News From Terre Haute, Indiana

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January 21, 2014

We enter the deep freeze again

TERRE HAUTE — If you had to step outside to get your newspaper this morning, you might have noticed it’s painfully cold once again.

Temperatures were expected to be about 4 degrees overnight, forcing schools to start two hours late and making it hard for cars to start and unpleasant for folks to be outside for even a brief moment.

Oddly enough, temperatures were about 40 degrees warmer just two days ago, which is the sort of pattern we’ve seen so far this winter.

“It’s been a winter of extremes,” said WTWO-TV meteorologist Jesse Walker, who has been forecasting and studying weather patterns in the Wabash Valley since 1985. We’ve seen two record low temperatures so far this winter and had a couple of near-record highs, he said.

What’s more, the pattern has been like a brisk, nausea-inducing roller coaster ride: A couple of days of warm weather followed by a couple of days of very cold or snowy weather, over and over.

“We’ve not had any extended breaks,” Walker said. In past few winters, we’ve often seen warm spells lasting a week or 10 days between bouts of very cold temps. “But we really haven’t seen that this year,” he said. “I think that’s what’s getting people down.”

Something else new this winter is the common usage of the term “polar vortex.” Ever since the frigid temps in early January, it seems every week we’re hearing about another approaching “polar vortex.”

“I’m not sure why [the term] has caught on all of the sudden,” said Joe Skowronek, a meteorologist with the National Weather Service in Indianapolis. Polar vortexes are not new, but this year they’ve become the talk of social media sites and water coolers everywhere.

A polar vortex exists in the Arctic and is a large system of low pressure. Surface temperatures in the true polar vortex can reach 40 or 50 below zero, Skowronek said. Every once in a while, a piece of that low pressure system will break off and move south, he said. That’s when we get some extremely cold temperatures farther south.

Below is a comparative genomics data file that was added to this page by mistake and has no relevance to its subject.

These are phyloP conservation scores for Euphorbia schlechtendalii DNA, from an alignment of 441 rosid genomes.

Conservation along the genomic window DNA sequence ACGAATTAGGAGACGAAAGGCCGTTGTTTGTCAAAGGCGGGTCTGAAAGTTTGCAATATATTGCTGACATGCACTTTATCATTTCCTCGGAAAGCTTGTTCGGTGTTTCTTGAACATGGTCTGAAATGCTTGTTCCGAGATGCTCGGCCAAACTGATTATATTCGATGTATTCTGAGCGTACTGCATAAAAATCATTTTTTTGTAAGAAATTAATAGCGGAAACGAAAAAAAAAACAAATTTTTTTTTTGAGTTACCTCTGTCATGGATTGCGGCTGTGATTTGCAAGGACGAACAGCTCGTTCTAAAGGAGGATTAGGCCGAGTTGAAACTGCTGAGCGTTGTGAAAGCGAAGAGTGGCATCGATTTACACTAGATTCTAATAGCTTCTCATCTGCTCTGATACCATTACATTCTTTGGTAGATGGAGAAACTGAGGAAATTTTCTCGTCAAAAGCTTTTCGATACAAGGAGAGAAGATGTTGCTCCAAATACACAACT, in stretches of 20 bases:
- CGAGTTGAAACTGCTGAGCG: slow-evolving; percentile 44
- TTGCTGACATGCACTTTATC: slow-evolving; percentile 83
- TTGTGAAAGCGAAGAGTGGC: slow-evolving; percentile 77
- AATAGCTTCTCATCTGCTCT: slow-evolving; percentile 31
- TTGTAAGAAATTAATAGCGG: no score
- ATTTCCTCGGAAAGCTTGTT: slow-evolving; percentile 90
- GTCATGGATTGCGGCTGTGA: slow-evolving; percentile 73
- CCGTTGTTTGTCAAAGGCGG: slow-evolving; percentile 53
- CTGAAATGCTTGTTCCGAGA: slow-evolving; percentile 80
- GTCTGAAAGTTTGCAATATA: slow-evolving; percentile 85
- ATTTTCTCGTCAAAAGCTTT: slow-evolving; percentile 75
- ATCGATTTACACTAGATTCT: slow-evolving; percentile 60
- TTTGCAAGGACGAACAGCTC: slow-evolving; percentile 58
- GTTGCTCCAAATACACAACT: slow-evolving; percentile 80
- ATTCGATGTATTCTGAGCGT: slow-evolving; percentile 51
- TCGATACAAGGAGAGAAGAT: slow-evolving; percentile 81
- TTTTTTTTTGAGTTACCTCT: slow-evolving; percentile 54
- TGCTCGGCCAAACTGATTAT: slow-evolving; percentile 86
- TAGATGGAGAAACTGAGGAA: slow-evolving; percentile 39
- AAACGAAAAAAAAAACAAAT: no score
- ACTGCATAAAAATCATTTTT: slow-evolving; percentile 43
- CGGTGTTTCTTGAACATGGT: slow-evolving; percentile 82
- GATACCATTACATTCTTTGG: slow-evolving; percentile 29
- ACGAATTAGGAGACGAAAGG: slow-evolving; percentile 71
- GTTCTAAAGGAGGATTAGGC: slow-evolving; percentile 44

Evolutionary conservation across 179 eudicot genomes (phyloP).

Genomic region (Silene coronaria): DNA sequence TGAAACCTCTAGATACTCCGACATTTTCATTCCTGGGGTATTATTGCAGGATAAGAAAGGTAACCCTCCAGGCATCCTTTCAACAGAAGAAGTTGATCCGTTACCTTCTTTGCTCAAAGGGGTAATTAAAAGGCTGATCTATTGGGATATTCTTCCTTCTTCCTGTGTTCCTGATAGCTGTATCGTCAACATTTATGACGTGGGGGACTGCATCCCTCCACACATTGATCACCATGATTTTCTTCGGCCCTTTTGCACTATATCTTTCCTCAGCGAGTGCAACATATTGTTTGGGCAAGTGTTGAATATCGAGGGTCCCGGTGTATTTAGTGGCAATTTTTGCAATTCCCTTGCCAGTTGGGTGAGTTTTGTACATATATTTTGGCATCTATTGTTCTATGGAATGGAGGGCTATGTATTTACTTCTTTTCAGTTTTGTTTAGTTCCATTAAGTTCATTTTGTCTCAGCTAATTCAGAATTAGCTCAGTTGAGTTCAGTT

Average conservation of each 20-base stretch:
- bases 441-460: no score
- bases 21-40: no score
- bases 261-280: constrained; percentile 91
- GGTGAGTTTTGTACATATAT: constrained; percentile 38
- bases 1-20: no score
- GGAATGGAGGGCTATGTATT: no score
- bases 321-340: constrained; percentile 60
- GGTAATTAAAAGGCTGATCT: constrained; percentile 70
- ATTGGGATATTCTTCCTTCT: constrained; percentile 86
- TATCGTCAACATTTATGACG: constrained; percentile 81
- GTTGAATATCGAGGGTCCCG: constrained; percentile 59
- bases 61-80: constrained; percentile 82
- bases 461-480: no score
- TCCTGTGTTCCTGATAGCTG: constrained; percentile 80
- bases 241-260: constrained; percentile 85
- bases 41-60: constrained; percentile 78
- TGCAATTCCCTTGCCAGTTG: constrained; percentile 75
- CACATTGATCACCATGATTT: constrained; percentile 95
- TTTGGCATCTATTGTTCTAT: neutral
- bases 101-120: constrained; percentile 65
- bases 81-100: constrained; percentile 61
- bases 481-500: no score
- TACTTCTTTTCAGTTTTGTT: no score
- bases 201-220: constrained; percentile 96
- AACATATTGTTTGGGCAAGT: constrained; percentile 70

According to the National Weather Service, one of the coldest days of the 20th century was Jan. 21, 1985 when a polar vortex extended its reach all the way to Florida and the Carolinas where temperatures dipped below zero. Citrus farmers in Florida suffered billions in losses, President Reagan’s second inaugural was took place inside the Capitol building instead of outdoors and temperatures in Terre Haute reached minus 21.

The record cold recorded at WTWO-TV in Farmersburg was minus 31 in 1994, Walker said. “I worked that night,” he said. “I’ll never forget that night.”

Polar vortexes are huge. It can cover one-third or half of Canada, Skowronek said. But they are normal every winter and are nothing new this year.

It’s famously tough to know what the weather will be more than a few days out, but Walker thinks the current weather patterns are pointing to more cold temperatures next week – with a few days dropping below zero later this week and again next week. The average winter in our area has only three or four days below zero, Walker said. We’ve already gotten three this winter with possibly that many again in just the next week, he said.

In the past two winters, temperatures failed to drop below zero in Terre Haute even once, Walker said. That’s unusual, but it’s also allowed us to forget how cold a winter can be. Even so, this winter is far from being a record in terms of snowfall or cold temperatures, he noted.

The coldest winter on record for this area was the winter of 1976-77, Walker said. The average temperature for that winter was 20.7 degrees. This winter’s average, so far, is 28.4.

The biggest snowfall for the area on record was in 1981-82. The area received 63 inches of snow that winter. So far, this winter, the area has received 20.6 inches, Walker said.

Reporter Arthur Foulkes can be reached at 812-231-4232 or arthur.foulkes@tribstar.com

 

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